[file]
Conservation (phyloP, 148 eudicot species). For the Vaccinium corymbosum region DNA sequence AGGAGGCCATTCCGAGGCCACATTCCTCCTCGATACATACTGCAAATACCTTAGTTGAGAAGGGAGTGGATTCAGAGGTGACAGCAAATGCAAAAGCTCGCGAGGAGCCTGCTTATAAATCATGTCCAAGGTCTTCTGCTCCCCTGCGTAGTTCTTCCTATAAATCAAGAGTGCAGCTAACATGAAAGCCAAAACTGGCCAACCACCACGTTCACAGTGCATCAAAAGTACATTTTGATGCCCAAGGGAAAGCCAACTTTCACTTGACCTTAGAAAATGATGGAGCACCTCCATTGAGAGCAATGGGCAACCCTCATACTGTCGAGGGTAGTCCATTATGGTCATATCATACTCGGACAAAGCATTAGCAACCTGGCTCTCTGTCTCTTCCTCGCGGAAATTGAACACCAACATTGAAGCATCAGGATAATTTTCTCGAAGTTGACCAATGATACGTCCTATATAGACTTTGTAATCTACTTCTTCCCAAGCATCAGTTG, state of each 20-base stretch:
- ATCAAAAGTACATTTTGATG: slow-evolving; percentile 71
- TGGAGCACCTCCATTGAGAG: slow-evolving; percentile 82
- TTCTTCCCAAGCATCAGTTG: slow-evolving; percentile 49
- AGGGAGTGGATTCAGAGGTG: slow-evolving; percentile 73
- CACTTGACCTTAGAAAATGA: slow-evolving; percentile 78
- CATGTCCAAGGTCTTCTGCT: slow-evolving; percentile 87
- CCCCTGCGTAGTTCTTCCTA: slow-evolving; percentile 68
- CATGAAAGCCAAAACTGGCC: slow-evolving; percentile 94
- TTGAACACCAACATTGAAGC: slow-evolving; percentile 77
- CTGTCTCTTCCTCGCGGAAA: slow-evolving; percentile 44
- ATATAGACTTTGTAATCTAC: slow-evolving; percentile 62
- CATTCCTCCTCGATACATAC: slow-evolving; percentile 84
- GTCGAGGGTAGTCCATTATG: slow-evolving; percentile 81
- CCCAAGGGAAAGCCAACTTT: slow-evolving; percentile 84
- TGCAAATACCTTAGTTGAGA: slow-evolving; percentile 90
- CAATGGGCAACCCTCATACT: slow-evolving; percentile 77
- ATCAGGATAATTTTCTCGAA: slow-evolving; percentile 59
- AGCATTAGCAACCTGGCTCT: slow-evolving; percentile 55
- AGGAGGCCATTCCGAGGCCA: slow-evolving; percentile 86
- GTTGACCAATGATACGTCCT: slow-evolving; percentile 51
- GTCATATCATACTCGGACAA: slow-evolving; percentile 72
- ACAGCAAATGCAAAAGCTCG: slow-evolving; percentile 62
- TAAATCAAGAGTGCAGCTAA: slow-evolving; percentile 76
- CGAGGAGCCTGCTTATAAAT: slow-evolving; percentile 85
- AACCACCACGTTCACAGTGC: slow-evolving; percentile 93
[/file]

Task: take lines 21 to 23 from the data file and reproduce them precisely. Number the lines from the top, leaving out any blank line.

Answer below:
- GTTGACCAATGATACGTCCT: slow-evolving; percentile 51
- GTCATATCATACTCGGACAA: slow-evolving; percentile 72
- ACAGCAAATGCAAAAGCTCG: slow-evolving; percentile 62